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Let \(a\) and \(b\) be real numbers, where \(|a| < 1\) and \(|b| < 1.\) In an infinite grid, I write the numbers \(1, \ a, \ a^2, \ a^3, \ \dots\)
in the first row. After that, each number is equal to \(b\) times the number above it. For example, the numbers in the second row are \(b, \ ab, \ a^2 b, \ a^3 b, \ \dots.\) (a) Find the sum of all the numbers in the infinite grid.

(b) Now suppose the grid is colored like a chessboard, with alternating black and white squares, as shown below. Find the sum of all the numbers on the black squares.

Dec 9, 2019

#1
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(a) The sum of the numbers in the first row is 1/(1 - a).

The sum of the numbers in the second row is ab/(1 - a).

The sum of the numbers in the third row is (a^2 b^2)/(1 - a).

So, the sum of the numbers in the rows form a geometric sequence, which adds up to

1/(1 - a) + ab/(1 - a) + (a^2 b^2)/(1 - a) + ...  = 1/((1 - a)(1 - ab)).

(b) Since the colors of the chessboard alternate white and black, the sum of the numbers on the black squares is equal to the sum of the numbers on the white squares, except for the numbers that are on every other white square, and every other black square.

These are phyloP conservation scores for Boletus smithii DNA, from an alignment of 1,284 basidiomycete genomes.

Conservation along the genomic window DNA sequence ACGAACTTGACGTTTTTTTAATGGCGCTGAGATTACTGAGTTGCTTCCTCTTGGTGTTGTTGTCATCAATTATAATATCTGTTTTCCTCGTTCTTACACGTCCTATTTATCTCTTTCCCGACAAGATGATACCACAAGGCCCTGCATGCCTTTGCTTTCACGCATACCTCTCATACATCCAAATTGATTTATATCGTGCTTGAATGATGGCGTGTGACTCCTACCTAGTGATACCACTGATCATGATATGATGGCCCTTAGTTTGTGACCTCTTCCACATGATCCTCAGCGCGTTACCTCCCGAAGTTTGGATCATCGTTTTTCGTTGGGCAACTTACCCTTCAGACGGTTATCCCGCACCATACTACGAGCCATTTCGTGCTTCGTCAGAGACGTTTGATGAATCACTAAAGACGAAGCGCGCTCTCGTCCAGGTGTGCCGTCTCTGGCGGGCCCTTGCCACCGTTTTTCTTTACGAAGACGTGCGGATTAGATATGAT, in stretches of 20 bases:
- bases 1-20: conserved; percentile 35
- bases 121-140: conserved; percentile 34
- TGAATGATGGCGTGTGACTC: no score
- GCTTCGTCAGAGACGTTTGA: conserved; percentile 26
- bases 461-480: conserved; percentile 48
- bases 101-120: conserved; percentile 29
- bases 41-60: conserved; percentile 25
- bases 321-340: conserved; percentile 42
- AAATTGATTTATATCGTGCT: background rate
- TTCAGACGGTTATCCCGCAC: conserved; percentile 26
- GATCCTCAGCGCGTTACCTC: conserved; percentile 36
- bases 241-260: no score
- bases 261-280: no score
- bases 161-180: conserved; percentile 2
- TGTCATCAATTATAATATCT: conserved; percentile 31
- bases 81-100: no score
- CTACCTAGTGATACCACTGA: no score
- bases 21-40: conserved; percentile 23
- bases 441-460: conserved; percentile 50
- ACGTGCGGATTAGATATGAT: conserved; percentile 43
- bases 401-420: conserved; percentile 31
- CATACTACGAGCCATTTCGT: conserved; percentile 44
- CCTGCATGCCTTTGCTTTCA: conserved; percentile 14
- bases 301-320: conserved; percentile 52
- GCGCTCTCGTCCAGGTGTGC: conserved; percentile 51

The sum of the numbers that are on every other white square is a/((1 - a)(1 - ab)), and the sum of the numbers that are on every other black square is b/((1 - a)(1 - ab)), so to find the sum of the numbers on the black squares, we take half the difference, which gives us a sum of

1/((1 - a)(1 - ab)) + 1/2*a/((1 - a)(1 - ab)) + 1/2*b((1 - a)(1 - ab)) = (a + b + 2)/(2(1 - a)(1 - ab)).

Dec 10, 2019
#2
+1

Did you mean to add a slash here? 1/((1 - a)(1 - ab)) + 1/2*a/((1 - a)(1 - ab)) + 1/2*b\(/\)((1 - a)(1 - ab)) = (a + b + 2)/(2(1 - a)(1 - ab))

^

Divineology  Dec 10, 2019
#3
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Yes, there should be a slash there.

Guest Dec 10, 2019
#4
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Ok, I just wanted to make sure! Divineology  Dec 13, 2019